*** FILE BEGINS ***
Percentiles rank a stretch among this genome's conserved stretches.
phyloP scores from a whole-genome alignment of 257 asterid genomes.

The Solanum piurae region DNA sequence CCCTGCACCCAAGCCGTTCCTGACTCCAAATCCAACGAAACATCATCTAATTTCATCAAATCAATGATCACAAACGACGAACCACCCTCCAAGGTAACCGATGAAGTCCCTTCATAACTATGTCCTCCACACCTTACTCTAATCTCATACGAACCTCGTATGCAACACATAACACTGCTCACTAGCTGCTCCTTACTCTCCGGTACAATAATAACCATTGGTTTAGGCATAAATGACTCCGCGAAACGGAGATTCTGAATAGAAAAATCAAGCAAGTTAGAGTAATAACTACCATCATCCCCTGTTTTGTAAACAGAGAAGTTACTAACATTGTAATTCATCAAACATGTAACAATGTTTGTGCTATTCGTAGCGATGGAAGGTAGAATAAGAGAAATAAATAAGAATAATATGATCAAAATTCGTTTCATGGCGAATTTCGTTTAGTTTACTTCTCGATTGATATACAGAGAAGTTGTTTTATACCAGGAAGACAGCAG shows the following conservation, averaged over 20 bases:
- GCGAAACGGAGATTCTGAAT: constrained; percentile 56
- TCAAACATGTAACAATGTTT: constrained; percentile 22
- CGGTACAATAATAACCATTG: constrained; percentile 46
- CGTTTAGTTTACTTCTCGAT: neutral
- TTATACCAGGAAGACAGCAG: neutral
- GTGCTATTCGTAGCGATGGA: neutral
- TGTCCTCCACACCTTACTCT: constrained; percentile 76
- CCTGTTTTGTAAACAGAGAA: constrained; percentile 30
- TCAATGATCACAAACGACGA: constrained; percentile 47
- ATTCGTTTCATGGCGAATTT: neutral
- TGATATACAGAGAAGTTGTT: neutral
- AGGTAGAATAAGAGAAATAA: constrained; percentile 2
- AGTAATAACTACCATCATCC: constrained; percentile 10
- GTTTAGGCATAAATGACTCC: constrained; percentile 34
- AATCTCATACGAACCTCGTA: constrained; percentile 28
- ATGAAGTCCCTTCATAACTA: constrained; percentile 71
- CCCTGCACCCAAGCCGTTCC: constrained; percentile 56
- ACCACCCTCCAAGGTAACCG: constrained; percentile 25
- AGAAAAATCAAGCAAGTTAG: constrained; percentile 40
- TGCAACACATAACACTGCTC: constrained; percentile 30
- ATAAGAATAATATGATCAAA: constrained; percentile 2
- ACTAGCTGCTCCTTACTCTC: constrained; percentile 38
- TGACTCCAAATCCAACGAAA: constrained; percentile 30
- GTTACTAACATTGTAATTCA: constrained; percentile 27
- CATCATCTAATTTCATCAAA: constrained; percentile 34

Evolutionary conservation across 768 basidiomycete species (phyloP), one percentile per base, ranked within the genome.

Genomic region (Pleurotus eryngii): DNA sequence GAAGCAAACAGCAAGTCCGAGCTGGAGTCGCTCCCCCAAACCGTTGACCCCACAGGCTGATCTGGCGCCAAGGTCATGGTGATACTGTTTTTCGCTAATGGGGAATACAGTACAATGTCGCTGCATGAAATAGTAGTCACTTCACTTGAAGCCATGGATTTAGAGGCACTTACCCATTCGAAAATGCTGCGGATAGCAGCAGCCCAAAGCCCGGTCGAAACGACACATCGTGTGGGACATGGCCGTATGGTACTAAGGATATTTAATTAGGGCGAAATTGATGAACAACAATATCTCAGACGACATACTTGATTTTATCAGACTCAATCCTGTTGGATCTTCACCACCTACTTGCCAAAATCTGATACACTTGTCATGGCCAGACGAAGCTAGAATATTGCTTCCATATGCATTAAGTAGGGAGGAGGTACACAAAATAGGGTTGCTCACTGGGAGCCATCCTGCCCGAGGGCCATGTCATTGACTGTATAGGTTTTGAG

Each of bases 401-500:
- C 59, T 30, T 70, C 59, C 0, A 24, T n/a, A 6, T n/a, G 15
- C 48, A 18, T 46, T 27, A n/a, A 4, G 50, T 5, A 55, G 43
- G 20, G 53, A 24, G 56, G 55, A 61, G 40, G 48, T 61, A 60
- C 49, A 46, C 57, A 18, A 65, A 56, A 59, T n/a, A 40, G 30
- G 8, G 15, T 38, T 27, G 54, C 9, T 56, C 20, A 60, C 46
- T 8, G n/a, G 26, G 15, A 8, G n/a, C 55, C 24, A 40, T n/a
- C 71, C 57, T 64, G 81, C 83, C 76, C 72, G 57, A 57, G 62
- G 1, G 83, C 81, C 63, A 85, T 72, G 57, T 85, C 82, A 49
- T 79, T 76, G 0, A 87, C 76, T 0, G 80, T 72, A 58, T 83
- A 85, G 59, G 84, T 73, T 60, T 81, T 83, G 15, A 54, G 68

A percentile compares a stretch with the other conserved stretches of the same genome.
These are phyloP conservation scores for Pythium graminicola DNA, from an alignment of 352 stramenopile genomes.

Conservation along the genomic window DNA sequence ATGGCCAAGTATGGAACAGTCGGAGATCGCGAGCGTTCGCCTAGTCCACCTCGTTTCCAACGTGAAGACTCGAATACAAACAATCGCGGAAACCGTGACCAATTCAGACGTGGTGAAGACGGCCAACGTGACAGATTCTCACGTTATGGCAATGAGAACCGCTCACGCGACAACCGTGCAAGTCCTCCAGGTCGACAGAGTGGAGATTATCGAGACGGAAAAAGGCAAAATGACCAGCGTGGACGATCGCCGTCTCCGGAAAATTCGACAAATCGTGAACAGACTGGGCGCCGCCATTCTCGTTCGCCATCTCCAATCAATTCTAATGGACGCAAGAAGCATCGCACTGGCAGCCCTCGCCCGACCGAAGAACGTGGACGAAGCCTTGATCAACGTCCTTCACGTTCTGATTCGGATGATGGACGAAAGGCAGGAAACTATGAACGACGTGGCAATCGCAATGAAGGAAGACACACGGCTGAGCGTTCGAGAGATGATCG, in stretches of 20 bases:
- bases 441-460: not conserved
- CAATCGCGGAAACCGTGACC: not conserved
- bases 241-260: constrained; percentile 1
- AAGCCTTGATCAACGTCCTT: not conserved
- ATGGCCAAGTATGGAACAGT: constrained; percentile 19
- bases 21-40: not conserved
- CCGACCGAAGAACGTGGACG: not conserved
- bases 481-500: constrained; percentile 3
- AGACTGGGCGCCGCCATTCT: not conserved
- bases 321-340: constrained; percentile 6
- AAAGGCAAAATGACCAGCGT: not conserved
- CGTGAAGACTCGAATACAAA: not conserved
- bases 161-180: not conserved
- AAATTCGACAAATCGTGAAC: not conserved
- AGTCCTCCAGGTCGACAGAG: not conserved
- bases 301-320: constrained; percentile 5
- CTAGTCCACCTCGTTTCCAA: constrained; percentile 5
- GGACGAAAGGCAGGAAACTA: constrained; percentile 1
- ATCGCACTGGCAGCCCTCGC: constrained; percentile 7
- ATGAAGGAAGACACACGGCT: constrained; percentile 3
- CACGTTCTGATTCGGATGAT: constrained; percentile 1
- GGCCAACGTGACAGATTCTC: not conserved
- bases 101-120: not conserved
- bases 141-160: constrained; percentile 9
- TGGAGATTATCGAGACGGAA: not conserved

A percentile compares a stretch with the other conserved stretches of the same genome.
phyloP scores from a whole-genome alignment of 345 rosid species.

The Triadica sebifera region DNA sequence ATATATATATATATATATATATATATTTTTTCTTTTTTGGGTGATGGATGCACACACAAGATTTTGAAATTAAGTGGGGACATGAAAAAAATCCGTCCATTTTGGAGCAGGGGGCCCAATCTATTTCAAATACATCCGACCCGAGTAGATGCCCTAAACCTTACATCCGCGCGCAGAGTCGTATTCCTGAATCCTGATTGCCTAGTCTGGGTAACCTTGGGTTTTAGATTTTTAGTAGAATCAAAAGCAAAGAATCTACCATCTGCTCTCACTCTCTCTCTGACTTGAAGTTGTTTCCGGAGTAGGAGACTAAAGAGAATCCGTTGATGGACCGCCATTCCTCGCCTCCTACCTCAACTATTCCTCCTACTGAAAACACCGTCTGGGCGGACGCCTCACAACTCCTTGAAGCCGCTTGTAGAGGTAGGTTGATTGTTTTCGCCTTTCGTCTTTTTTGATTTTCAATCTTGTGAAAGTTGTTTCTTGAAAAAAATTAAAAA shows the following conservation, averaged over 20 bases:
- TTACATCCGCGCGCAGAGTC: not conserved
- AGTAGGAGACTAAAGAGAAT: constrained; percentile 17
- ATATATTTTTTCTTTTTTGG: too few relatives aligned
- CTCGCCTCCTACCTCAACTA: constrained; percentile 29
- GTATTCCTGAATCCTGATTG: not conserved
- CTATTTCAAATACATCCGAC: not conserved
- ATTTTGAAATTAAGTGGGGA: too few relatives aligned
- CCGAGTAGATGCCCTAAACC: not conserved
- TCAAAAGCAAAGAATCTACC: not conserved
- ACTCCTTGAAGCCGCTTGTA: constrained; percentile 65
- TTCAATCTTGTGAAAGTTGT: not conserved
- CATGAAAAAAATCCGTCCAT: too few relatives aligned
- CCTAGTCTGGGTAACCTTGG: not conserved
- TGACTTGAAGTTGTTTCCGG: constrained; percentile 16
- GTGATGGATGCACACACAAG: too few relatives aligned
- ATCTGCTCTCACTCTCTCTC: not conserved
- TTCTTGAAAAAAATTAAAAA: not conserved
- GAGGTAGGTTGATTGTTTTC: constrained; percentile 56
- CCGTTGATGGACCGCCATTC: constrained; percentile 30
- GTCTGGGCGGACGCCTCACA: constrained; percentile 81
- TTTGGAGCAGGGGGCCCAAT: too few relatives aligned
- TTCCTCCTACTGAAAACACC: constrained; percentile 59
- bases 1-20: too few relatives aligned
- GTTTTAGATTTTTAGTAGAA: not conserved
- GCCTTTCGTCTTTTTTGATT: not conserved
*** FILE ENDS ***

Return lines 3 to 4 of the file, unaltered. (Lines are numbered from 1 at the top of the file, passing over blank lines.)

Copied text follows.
The Solanum piurae region DNA sequence CCCTGCACCCAAGCCGTTCCTGACTCCAAATCCAACGAAACATCATCTAATTTCATCAAATCAATGATCACAAACGACGAACCACCCTCCAAGGTAACCGATGAAGTCCCTTCATAACTATGTCCTCCACACCTTACTCTAATCTCATACGAACCTCGTATGCAACACATAACACTGCTCACTAGCTGCTCCTTACTCTCCGGTACAATAATAACCATTGGTTTAGGCATAAATGACTCCGCGAAACGGAGATTCTGAATAGAAAAATCAAGCAAGTTAGAGTAATAACTACCATCATCCCCTGTTTTGTAAACAGAGAAGTTACTAACATTGTAATTCATCAAACATGTAACAATGTTTGTGCTATTCGTAGCGATGGAAGGTAGAATAAGAGAAATAAATAAGAATAATATGATCAAAATTCGTTTCATGGCGAATTTCGTTTAGTTTACTTCTCGATTGATATACAGAGAAGTTGTTTTATACCAGGAAGACAGCAG shows the following conservation, averaged over 20 bases:
- GCGAAACGGAGATTCTGAAT: constrained; percentile 56